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TMS320F28027F: observations ESD damage in mass production

Part Number: TMS320F28027F

hi everyone !

good day .

we are  using  TMS320F28027F in our products.

in mass production sometimes our production get fail after  2 ~10 month due to ESD damage(it probably got ESD damage before manufacturing ) ,we want to make sure that all of MCU or DSP in our board are fine .

what is the solution for that ?

q1: some thing that I came up with is SEM (Scanning electron microscope) ,is that a good way to test with all of MCUs or DSPs by SEM, before manufacture our products?

Q2:is there any other way to make sure that all of our products are fine and did not have ESD damage ?

thanks for attention


  • Dave,

                  This is an extremely difficult question to answer without more details. I presume the ESD damage happens during the production process. If so, you need to look into ESD handling/precautions in your production environment. This is not an area where TI can help you. 

    If the ESD damage happens while testing your board, the solution lies in beefing up the circuit design to make it immune to ESD. The challenge lies in determining precisely how the disturbance impacts the circuit. i.e. in identifying exactly how ESD couples into the circuit. In other words, what is the conduit for it to get into the circuit and cause the damage. Once this is identified, it is relatively easy to come up with the protection solution.  ESD protection diodes may be an option. Unfortunately, often times, the shortcomings are discovered after the board is made and hence make the redesign of the board necessary.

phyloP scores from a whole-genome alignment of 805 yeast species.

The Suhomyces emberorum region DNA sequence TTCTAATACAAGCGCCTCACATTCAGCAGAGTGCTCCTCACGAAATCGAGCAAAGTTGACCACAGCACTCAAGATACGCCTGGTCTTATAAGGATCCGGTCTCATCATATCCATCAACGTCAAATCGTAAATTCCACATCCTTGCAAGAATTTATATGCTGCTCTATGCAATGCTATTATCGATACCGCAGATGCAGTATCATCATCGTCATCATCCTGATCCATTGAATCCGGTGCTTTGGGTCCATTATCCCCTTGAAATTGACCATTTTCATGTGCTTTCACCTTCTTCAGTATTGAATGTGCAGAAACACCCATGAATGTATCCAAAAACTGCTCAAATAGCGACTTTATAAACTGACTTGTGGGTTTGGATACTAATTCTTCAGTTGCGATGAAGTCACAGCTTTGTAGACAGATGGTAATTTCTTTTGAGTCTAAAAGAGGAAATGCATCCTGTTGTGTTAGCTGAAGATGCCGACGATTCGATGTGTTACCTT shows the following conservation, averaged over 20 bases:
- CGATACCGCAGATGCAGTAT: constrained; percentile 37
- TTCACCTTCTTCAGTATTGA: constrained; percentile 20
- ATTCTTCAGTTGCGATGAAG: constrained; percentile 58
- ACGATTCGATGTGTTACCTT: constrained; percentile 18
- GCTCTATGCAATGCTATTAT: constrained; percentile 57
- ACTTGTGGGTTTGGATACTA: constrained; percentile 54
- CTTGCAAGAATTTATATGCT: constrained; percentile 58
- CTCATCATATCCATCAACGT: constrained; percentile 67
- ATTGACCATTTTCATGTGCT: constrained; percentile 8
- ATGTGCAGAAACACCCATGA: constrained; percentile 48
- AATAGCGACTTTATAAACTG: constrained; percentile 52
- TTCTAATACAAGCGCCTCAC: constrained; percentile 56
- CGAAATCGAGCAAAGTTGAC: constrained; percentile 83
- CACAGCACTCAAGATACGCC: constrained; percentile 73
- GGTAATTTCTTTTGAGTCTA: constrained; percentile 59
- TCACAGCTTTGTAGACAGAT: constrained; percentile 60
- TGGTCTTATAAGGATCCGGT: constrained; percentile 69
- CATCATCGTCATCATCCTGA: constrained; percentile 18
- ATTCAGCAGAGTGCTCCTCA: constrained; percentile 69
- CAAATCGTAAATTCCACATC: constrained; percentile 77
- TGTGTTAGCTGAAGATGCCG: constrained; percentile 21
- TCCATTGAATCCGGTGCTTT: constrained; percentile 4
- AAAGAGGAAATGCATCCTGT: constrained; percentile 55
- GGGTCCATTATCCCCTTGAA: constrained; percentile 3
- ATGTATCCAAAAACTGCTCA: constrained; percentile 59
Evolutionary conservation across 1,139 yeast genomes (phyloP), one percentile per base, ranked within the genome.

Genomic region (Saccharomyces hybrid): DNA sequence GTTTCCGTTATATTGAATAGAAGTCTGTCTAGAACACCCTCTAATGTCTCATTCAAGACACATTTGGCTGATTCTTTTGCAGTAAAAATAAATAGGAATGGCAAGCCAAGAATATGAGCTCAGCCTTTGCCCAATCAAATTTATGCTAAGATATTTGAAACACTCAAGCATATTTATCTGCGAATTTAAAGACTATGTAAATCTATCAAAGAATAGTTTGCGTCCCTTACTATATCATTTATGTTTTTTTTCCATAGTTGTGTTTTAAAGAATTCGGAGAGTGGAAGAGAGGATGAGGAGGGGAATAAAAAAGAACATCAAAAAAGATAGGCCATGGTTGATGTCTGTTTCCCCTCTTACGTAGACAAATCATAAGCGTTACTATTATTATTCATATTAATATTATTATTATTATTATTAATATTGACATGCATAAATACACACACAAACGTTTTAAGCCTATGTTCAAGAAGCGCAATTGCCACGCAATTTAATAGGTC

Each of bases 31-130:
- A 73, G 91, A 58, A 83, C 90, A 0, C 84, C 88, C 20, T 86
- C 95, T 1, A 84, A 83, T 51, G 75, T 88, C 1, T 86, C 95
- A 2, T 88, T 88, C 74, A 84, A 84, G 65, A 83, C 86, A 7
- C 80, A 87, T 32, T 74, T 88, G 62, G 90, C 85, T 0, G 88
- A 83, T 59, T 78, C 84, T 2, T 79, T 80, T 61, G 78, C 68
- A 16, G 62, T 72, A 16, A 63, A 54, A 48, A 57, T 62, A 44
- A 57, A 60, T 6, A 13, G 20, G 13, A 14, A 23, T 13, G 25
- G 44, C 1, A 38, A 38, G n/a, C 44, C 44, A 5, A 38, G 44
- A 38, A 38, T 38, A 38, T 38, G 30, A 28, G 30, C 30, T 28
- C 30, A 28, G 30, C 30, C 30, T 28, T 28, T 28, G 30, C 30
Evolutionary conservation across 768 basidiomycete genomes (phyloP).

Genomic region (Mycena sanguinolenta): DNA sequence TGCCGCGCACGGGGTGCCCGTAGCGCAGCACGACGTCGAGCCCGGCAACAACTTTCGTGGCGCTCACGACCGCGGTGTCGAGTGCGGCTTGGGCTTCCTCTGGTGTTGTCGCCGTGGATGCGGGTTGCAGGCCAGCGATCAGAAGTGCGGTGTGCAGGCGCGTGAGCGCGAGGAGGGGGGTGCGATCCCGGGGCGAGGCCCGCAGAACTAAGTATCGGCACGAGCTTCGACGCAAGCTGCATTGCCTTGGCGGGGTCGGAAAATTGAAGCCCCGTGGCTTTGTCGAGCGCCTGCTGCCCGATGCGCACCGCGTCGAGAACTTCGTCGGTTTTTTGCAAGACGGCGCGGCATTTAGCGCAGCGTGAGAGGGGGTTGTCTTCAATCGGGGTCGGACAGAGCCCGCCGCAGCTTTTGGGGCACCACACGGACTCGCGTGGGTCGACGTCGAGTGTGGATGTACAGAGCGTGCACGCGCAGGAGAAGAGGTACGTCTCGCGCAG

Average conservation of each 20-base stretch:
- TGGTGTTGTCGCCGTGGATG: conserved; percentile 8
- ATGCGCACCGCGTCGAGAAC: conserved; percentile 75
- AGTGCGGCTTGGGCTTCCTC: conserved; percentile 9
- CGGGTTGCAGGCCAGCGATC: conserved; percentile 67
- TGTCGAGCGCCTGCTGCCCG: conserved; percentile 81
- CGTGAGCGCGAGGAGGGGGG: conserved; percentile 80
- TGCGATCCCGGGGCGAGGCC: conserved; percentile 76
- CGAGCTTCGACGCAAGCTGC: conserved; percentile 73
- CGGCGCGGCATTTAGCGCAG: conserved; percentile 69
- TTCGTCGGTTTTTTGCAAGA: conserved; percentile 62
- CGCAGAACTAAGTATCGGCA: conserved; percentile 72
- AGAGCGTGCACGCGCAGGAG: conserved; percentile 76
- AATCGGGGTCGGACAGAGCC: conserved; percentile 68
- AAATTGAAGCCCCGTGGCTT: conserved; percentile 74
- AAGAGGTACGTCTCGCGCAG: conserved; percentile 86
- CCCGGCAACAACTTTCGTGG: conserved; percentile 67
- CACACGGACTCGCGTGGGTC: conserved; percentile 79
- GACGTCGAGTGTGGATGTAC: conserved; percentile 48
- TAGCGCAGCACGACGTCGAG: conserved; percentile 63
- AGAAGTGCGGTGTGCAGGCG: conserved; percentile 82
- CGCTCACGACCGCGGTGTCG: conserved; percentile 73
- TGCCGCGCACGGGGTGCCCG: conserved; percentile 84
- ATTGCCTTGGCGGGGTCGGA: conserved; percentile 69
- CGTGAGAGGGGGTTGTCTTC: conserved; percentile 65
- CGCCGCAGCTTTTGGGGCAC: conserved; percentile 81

Many books have been written on this topic and many papers published. The actual circuit design, the components used, the geometry of the components, the board layout, the board stack-up, the shielding employed , all play a role in the immunity strength of the design. Debugging such problems is an iterative process and warrant hands-on debug. It is extremely difficult to debug issues like this remotely. 

    Q1: SEM will not be of much use here. Analysis with SEM (or a similar microscope) comes after the fact. What you need to do is to determine exactly how the ESD damage takes place. 

    Q2: You need to rely on your post-production testing.

  • thanks dear Janakiraman for helping.